My calming words are drowned out by the slamming of the door as the boss fumes out.

“Wait for it ...” I say

“Wait for wha ..." >CRASH!<

“Goodness, that sounds like someone tripping on a coffee cup and faceplanting a pallet of servers awaiting recycling,” I say. “You know – I pointed that out yesterday and the company did nothing about it. And yes, I think the Boss is right, I feel so devalued!” ®

Similar topics

Broader topics

Other stories you might like

  • AI tool finds hundreds of genes related to human motor neuron disease

    Breakthrough could lead to development of drugs to target illness

    A machine-learning algorithm has helped scientists find 690 human genes associated with a higher risk of developing motor neuron disease, according to research published in Cell this week.

    Neuronal cells in the central nervous system and brain break down and die in people with motor neuron disease, like amyotrophic lateral sclerosis (ALS) more commonly known as Lou Gehrig's disease, named after the baseball player who developed it. They lose control over their bodies, and as the disease progresses patients become completely paralyzed. There is currently no verified cure for ALS.

    Motor neuron disease typically affects people in old age and its causes are unknown. Johnathan Cooper-Knock, a clinical lecturer at the University of Sheffield in England and leader of Project MinE, an ambitious effort to perform whole genome sequencing of ALS, believes that understanding how genes affect cellular function could help scientists develop new drugs to treat the disease.

    Continue reading
  • Need to prioritize security bug patches? Don't forget to scan Twitter as well as use CVSS scores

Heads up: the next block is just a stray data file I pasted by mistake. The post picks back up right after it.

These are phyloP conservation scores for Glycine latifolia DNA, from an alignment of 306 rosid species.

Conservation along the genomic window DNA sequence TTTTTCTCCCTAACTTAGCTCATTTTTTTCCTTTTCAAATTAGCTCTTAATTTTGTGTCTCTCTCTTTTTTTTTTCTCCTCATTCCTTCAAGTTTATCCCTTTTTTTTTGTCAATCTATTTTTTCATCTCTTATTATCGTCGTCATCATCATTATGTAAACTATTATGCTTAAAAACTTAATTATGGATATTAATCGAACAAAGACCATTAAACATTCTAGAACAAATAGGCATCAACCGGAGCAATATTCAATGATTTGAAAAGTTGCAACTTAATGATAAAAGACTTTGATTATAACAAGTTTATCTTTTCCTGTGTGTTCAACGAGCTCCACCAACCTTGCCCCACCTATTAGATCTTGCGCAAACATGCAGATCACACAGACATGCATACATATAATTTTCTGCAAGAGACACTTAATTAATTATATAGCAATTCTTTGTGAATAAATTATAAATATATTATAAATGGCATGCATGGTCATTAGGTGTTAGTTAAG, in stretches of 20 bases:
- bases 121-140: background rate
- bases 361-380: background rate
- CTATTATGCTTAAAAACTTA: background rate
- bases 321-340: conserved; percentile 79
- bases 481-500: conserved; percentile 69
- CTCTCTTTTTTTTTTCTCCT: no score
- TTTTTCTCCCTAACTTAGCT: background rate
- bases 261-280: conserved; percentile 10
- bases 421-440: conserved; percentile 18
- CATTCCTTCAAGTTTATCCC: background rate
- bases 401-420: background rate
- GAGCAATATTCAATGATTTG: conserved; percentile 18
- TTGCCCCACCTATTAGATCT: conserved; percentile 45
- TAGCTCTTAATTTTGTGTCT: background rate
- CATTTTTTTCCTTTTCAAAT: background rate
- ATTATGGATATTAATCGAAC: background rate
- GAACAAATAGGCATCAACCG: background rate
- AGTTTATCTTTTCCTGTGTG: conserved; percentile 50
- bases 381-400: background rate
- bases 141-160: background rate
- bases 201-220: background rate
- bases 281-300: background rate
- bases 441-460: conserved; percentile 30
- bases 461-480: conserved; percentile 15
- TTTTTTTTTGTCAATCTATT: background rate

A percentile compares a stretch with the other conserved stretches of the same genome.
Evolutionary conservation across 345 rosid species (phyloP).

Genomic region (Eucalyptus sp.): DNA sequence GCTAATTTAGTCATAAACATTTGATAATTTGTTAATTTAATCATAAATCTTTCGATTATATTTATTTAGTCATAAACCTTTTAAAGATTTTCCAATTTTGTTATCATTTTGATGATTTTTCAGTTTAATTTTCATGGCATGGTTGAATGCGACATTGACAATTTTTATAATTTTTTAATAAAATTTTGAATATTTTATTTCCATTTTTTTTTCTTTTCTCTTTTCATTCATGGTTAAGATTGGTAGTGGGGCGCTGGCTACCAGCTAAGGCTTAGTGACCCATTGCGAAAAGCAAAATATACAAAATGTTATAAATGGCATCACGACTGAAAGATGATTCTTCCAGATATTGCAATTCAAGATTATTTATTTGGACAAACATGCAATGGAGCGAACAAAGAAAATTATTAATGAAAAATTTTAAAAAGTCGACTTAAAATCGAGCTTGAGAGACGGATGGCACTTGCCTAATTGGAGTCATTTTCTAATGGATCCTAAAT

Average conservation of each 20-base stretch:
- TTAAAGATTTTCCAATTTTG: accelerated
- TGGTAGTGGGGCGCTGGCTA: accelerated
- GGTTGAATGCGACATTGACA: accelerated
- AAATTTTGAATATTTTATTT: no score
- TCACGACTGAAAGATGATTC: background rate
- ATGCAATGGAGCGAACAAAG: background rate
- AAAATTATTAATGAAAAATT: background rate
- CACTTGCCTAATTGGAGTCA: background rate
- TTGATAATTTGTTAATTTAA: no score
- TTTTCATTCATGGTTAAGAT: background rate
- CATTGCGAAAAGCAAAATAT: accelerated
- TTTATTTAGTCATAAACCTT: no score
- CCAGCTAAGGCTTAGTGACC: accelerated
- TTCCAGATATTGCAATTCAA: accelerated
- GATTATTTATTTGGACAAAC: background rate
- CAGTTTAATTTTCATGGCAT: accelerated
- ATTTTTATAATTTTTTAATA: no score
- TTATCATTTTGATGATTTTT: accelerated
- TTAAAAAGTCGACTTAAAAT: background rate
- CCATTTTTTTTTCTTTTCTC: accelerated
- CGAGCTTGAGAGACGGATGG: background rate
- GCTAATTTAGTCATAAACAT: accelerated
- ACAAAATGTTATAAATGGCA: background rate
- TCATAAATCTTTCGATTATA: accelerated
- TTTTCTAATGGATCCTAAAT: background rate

Exploit, vulnerability discussion online can offer useful signals

    Organizations looking to minimize exposure to exploitable software should scan Twitter for mentions of security bugs as well as use the Common Vulnerability Scoring System or CVSS, Kenna Security argues.

    Better still is prioritizing the repair of vulnerabilities for which exploit code is available, if that information is known.

    CVSS is a framework for rating the severity of software vulnerabilities (identified using CVE, or Common Vulnerability Enumeration, numbers), on a scale from 1 (least severe) to 10 (most severe). It's overseen by, a US-based, non-profit computer security organization.

    Continue reading
  • Sniff those Ukrainian emails a little more carefully, advises Uncle Sam in wake of Belarusian digital vandalism

    NotPetya started over there, don't forget

    US companies should be on the lookout for security nasties from Ukrainian partners following the digital graffiti and malware attack launched against Ukraine by Belarus, the CISA has warned.

    In a statement issued on Tuesday, the Cybersecurity and Infrastructure Security Agency said it "strongly urges leaders and network defenders to be on alert for malicious cyber activity," having issued a checklist [PDF] of recommended actions to take.

    "If working with Ukrainian organizations, take extra care to monitor, inspect, and isolate traffic from those organizations; closely review access controls for that traffic," added CISA, which also advised reviewing backups and disaster recovery drills.

    Continue reading

Biting the hand that feeds IT © 1998–2022